HR Professionals Magazine -December 2016

December 2016 Issue Highlights

In the Spotlight: Bruce and Blair Johanson, Arkansas Compensation Gurus

 

 Topics

HRCI-1216-660

breaking news

Breaking News – FLSA Overtime Rule Blocked

(Nov. 22, Texas) A federal judge in Texas has put the brakes on the Department of Labor’s new federal overtime rule, just 10 days before the effective date of December 1. The new regulation would have doubled the Fair Labor Standards Act’s salary threshold for exemption from overtime pay. It would have increased the salary threshold from $23,660 to $47,476. In addition, it provided for adjustments based on the 40th percentile of weekly earnings of full-time salaried workers in the lowest-wage Census region every three years.

Twenty-one states filed an emergency motion for a preliminary injunction in October to halt the rule. They claimed that the DOL exceeded its authority by raising the salary threshold too high and by providing for automatic adjustments to the threshold every three years. These cases were consolidated in October with another lawsuit filed by the U.S. Chamber of Commerce and other business groups that also objected to the rule.

Judge Amos Mazzant of the U.S. District Court for the Eastern District of Texas said, “A preliminary injunction preserves the status quo while the court determines the department’s authority to make the final rule as well as the final rule’s validity.” For now, the overtime rule will not take effect as planned Dec. 1, but it could still be implemented later down the road as a preliminary injunction isn’t permanent. It preserves the existing overtime rule last updated in 2004 until the court has a chance to review the case and the objections to the revisions to the regulation.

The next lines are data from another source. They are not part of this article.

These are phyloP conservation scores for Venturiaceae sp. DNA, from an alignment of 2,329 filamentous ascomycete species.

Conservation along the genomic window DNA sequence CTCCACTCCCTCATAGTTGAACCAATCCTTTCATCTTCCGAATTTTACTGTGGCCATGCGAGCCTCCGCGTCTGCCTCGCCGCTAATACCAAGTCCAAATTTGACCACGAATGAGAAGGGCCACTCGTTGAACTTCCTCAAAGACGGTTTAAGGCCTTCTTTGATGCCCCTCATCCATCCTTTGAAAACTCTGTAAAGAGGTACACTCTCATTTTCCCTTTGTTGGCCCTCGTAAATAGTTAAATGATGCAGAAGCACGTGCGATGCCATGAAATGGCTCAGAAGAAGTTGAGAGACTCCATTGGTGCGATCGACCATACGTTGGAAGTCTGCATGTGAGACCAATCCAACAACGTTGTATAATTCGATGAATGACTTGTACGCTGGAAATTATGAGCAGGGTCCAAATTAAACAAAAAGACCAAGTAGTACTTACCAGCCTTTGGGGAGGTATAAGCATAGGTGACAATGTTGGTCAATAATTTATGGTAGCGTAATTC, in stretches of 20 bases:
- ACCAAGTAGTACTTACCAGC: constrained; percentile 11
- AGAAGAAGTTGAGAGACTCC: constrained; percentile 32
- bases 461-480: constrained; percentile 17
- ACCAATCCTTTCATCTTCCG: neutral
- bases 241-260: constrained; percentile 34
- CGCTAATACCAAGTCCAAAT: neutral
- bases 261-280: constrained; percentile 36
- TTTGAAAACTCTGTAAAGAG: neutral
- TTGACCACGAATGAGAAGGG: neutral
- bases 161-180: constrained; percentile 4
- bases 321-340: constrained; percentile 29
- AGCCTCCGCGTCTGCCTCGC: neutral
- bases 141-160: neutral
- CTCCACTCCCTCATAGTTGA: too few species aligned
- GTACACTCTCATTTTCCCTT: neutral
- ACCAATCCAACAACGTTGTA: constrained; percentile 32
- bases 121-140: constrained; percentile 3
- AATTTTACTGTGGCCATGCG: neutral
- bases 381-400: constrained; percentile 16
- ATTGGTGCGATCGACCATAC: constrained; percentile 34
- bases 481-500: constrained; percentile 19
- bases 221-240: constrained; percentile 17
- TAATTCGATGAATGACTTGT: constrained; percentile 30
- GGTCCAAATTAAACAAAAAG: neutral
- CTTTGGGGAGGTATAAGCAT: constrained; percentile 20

Judge Mazzant noted that the DOL “has admitted that it cannot create an evaluation ‘based on salary alone. However, “this significant increase to the salary level creates essentially a de facto salary-only test,” he said. “If Congress intended the salary requirement to supplant the duties test, then Congress—and not the department—should make that change.”

The DOL released a statement advising, “We strongly disagree with the decision by the court, which has the effect of delaying a fair day’s pay for a long day’s work for millions of hardworking Americans. The department’s overtime rule is the result of a comprehensive, inclusive rulemaking process, and we remain confident in the legality of all aspects of the rule. We are currently considering all of our legal options.”

Although some employers have already increased some salaries, if there are exempt employees who were going to be reclassified to nonexempt, but haven’t yet been reclassified, you may postpone those decisions and see what happens down the road.

 

 

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